Astronomy, Measurements in
Astronomy, Measurements in
Astronomical measurement began before recorded history. Early astronomy was concerned mainly with establishing the calendar, which was of great importance to the first agricultural societies, who needed to accurately predict when to plant and harvest crops. The earliest collection of astronomical data that has been found dates from the Babylonian Empire of the fifth century b.c.e. Astronomical records were kept on clay tablets and consisted of intricate sequences of numbers that were used to calculate the daily positions of the planets.
Much of what is known of early Greek mathematics was written almost a thousand years after the events occurred. A work known as the Summary of Proclus, written in the fifth century, refers to a lost history of geometry that was written around 350 b.c.e. by Eudemus, a pupil of Aristotle. Eudemus credited Thales with being the first geometer . According to this account, Thales was able to calculate the distance of a ship from the shore, although it is unclear how he determined this figure. However, the following is one possible method.
Let the ship be at a point S and the observers on the shore be at points A and B. They measure the angles through which they turn when first looking at each other and then at the ship, angle ABS and angle BAS. One observer now walks along the shore, counting the paces taken until reaching the other observer; this is the baseline of the observations. The distance to the ship can now be estimated by constructing a scale drawing . The longer the baseline, the more accurately the ship's distance can be estimated.
Early Attempts to Measure Astronomical Distances
A long baseline is needed to measure astronomical distances. On March 14, 190 b.c.e. there was an eclipse of the Sun, and Hipparchus had the angle of inclination of the Moon at the time of the eclipse measured at Istanbul and Alexandria. From this data he was able to estimate that the Moon's distance was 71 times Earth's radius . Given the imprecise instruments used in these measurements, this is fairly close to today's accepted value of 59 Earth radii.
The challenge then was to calculate the size of Earth's radius. Earth's radius was first measured by Eratosthenes of Cyrene (276–195 b.c.e.), who read that at the summer solstice there was no shadow at midday in Syene. By observing the angle of a vertical pole at Alexandria on the same day and at the same time, Eratosthenes was able to estimate that the angle that the line of longitude from Alexandria to Syene subtended was an angle of just over 7°, which was of the circumference of Earth. Using the best available measurement for the distance between the two towns, Eratosthenes obtained a circumference for Earth of about 29,000 miles, as compared to our current average circumference of around 25,000 miles. Once the circumference was determined, the radius was easily calculated. Although the Greeks did not have telescopes, or other instruments that would let them measure angles accurately, their measurements were fairly accurate.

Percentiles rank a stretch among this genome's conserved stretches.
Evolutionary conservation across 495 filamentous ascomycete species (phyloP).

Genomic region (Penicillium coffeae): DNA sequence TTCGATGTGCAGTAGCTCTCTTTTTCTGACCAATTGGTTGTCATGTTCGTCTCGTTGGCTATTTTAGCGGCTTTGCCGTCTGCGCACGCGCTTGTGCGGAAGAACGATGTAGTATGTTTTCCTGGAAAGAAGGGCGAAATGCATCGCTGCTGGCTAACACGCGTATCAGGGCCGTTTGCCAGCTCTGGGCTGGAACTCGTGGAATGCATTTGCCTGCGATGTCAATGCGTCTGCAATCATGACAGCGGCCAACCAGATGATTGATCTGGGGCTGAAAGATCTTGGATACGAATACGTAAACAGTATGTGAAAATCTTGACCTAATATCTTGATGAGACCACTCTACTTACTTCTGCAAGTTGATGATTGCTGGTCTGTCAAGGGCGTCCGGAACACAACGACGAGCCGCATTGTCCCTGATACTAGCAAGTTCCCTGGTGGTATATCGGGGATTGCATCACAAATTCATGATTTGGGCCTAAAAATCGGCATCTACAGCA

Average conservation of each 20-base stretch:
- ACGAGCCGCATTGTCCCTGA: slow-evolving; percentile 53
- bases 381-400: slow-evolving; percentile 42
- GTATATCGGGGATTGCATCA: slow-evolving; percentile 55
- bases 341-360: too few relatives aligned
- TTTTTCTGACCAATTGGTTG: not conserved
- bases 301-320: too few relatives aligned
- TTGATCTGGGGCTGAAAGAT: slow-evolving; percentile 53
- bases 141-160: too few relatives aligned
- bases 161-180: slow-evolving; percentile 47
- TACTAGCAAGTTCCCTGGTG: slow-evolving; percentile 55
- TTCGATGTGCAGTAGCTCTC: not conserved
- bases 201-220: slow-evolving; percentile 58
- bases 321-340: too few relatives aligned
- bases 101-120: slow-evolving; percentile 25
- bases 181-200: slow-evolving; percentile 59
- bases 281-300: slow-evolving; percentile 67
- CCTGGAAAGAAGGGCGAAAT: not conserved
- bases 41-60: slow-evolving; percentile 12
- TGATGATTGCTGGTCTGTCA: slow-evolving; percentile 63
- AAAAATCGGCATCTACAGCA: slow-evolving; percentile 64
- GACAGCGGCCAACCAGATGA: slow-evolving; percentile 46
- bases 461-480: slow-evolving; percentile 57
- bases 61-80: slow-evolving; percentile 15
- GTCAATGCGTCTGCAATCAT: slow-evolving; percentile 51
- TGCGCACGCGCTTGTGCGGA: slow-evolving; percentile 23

Modern Astronomical Measurement
The modern period of astronomical measurement began with Nicolaus Copernicus (1473–1543), who reestablished the proposal that Earth is a sphere , an idea first advanced by Pythagoras in the sixth century b.c.e. He also concluded that Earth spun west to east and it was this movement that gave the effect of making the Sun, Moon, and stars rise in the east and set in the west. Copernicus placed the Sun at the center of the Universe with Earth and the planets revolving around the Sun. The stars were a fixed background far away from the Sun.